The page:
Such fluid movements between these two planes can occur through acting in the physical plane and reflecting upon it in order to reach understanding and the associated abstractions required in the abstract plane. Constructivism and reflection in action are two theoretical frameworks that account for this. Constructivism is an approach to learning which considers that people construct their own understanding through experiencing things and reflecting on their experience . Through this reflection component, constructivism is related to “reflection in action” approach , but it does not necessarily require action. Building on constructivism, experiential learning is an approach which considers fours stages of learning: concrete experience, reflection, abstract conceptualization and active experimentation .
The benefits of bridging the two planes and the associated relevance of this topic are outlines below.
The efficient exploration of the design space will lead to the identification of new points within it. The evaluation of these points will enable the understanding of the relevant features underlying the design space. Evaluating does not refer to assigning values to these points but to identify how much such points reveal about the design space and therefore support its understanding.
The exploration of the design space could support both generalization and prediction for developing designs within the same class of requirements. This relates to reproducing the design process and anticipating its outcome. The fluid movements between the concrete and abstract planes facilitate the development of descriptive knowledge, e.g. why things are like they are; predictive knowledge, e.g. what is the outcome for a given condition; and more importantly, synthetic knowledge, e.g. what are the conditions for a desirable outcome.
TECHNIQUES FOR EXPLORING THE DESIGN SPACE
This section introduces three techniques aiming to support the efficient exploration of the design space whose benefits were outlined above.
This technique capitalizes on often accidental way in which bad ideas become beneficial detours enlarging the pool of good ideas aiming to solve a particular problem . Instead of these being accidents, participants are encouraged to deliberately create bad ideas and these are systematically analyzed. Bad ideas encourage both divergent thinking and a more structured analysis of the problem. Through its inner features, e.g. impossible, impractical, or just absurd, a bad idea pulls the person to a new, unpredictable place within the design space. The benefits of this technique reside in developing good ideas from the bad ones, with the support of three prompts: exploring the good aspects of the bad idea, changing the context where the bad idea can become a good one, and role play for engaging in the exploration of bad ideas. Because bad ideas usually violate the design goals or constraints, this process enables the articulation of dimensions and properties of the design space.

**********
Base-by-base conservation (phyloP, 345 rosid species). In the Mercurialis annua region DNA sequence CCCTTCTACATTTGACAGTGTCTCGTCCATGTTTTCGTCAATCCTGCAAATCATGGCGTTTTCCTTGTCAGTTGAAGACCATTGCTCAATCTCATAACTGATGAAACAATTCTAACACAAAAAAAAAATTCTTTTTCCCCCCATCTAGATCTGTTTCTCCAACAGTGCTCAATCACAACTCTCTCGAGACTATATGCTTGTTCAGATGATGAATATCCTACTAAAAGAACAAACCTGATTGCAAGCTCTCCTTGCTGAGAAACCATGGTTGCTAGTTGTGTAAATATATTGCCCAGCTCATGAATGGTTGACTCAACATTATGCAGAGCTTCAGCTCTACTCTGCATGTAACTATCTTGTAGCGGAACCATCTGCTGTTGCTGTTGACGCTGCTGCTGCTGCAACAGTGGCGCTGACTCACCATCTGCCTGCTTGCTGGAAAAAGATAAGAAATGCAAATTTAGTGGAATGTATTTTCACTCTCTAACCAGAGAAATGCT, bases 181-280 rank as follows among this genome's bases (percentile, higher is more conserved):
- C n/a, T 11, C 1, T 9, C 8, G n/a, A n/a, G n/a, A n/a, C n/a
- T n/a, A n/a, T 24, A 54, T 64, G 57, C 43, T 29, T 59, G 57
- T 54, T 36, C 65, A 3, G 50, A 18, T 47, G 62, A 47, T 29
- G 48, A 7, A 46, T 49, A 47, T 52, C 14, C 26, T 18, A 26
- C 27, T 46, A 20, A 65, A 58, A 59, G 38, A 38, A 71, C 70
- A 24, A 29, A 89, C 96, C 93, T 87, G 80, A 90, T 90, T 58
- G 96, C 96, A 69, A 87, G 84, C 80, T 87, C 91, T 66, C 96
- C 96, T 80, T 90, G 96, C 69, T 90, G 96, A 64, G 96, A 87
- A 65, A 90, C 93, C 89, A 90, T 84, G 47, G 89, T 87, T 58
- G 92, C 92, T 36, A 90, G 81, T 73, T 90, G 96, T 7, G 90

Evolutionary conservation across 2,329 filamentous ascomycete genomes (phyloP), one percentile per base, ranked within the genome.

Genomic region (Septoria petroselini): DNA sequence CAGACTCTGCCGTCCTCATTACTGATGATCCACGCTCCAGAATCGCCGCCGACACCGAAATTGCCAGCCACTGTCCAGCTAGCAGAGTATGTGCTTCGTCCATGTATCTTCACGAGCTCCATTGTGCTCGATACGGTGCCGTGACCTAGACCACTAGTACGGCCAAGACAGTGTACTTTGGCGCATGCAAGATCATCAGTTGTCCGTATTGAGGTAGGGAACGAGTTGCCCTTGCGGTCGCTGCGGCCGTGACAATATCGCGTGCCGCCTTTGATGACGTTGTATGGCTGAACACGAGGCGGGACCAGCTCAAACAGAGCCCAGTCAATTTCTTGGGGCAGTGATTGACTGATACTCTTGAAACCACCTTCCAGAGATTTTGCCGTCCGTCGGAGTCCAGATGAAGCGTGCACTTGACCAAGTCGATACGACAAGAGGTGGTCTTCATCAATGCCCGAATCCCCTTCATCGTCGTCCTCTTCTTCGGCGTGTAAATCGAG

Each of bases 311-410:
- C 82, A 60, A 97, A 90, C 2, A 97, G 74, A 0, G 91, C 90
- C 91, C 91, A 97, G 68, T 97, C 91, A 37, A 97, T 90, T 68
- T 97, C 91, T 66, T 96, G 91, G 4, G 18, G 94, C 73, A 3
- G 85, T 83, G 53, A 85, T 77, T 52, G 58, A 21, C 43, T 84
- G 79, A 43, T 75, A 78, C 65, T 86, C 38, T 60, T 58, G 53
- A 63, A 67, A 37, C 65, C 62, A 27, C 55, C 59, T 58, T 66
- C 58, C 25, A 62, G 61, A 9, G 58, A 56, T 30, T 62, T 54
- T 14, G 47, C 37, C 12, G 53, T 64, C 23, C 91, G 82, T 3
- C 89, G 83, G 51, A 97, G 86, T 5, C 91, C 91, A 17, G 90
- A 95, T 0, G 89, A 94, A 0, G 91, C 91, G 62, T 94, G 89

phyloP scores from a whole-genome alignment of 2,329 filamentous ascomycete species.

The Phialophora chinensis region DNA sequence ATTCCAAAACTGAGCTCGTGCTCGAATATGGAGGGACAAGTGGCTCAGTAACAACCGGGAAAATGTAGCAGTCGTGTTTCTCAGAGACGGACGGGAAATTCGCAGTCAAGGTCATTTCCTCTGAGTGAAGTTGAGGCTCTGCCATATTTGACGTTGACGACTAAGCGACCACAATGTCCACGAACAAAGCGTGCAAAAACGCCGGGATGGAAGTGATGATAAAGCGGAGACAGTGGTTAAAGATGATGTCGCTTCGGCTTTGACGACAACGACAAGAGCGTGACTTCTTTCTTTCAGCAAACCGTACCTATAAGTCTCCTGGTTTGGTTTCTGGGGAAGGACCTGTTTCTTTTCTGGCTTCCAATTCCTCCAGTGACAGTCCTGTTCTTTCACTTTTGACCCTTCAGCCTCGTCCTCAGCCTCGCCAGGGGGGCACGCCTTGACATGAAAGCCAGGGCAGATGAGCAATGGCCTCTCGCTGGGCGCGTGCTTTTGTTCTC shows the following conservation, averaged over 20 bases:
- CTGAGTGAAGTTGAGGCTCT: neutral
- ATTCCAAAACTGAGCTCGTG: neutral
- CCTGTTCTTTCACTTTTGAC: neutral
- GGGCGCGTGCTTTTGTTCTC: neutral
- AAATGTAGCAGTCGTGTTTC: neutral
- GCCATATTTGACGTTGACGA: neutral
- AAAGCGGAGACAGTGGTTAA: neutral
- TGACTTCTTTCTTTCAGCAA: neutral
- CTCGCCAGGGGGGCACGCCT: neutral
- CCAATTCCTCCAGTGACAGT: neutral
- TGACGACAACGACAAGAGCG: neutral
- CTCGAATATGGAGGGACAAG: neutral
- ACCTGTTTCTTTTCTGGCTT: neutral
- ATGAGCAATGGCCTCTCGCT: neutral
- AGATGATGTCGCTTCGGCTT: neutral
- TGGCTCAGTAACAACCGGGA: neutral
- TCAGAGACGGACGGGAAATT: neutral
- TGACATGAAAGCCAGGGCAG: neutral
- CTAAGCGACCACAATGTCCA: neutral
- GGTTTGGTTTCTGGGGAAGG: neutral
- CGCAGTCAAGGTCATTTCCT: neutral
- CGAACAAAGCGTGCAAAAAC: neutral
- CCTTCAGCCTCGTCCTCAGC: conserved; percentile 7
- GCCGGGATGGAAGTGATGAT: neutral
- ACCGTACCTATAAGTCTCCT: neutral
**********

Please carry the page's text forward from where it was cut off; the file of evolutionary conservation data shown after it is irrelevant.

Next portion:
Besides supporting critical thinking, bad ideas enable the exploration and even more important, the understanding of the design space, by reducing also the emotional attachment that people usually develop towards their good ideas.
This method consists in identifying key points within the design space, e.g. prototypical examples for various categories, and then trying to identify intermediate examples together with the categories they belong to. This allows the identification of those points of transition where a small change shifts the example from one category to another. By doing this one can discover the attribute that changed and thus became critical for a given category .
Separation and composition of concerns
This method focuses on addressing sequentially each design constraint and requirement and generating ideas that address them. This initial stage where the concerns are addressed in isolation is followed be a second stage where
the interaction and interdependency between design constraints are addressed. This technique supports a generative approach to idea generation.
This paper introduces the topic of design space exploration together with its benefits and three techniques for addressing it. It aims to provoke insightful exchange of ideas in this workshop theme on design research.
Alan Dix 2/6/2006